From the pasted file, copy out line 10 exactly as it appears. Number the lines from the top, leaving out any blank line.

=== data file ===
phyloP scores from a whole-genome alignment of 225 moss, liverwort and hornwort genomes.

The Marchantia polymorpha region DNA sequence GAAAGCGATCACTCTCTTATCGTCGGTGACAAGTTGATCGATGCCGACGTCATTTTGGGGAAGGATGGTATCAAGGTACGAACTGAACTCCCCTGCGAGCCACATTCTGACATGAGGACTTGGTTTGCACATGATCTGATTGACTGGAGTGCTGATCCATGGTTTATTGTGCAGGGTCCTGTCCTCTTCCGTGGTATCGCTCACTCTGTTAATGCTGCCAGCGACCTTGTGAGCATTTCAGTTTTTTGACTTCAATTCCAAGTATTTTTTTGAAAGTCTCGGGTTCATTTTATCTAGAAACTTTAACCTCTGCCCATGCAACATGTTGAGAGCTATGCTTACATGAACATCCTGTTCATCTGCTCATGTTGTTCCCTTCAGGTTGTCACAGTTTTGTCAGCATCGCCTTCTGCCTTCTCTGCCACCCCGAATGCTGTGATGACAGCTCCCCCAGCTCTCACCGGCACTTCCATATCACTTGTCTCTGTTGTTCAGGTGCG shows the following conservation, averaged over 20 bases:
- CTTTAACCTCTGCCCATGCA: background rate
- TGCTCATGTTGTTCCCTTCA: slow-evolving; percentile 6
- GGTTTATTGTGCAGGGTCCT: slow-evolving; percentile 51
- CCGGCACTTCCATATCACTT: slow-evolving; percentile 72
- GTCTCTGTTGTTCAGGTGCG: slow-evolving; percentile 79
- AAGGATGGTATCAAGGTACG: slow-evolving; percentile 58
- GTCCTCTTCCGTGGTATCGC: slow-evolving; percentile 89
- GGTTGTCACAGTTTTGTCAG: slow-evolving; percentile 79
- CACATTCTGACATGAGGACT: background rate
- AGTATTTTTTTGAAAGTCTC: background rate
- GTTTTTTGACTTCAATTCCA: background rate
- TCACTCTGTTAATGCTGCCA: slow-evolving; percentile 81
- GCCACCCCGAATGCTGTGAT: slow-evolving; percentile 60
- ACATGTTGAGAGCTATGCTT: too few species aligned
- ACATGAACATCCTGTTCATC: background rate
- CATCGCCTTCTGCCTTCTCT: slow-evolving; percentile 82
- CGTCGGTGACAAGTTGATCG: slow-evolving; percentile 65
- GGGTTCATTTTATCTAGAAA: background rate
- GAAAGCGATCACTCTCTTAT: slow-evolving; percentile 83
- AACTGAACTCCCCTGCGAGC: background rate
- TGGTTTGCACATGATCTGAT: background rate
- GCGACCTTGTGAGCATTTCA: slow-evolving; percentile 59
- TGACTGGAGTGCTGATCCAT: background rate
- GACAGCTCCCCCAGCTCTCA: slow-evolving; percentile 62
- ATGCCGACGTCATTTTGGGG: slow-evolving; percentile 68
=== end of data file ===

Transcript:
- GGTTGTCACAGTTTTGTCAG: slow-evolving; percentile 79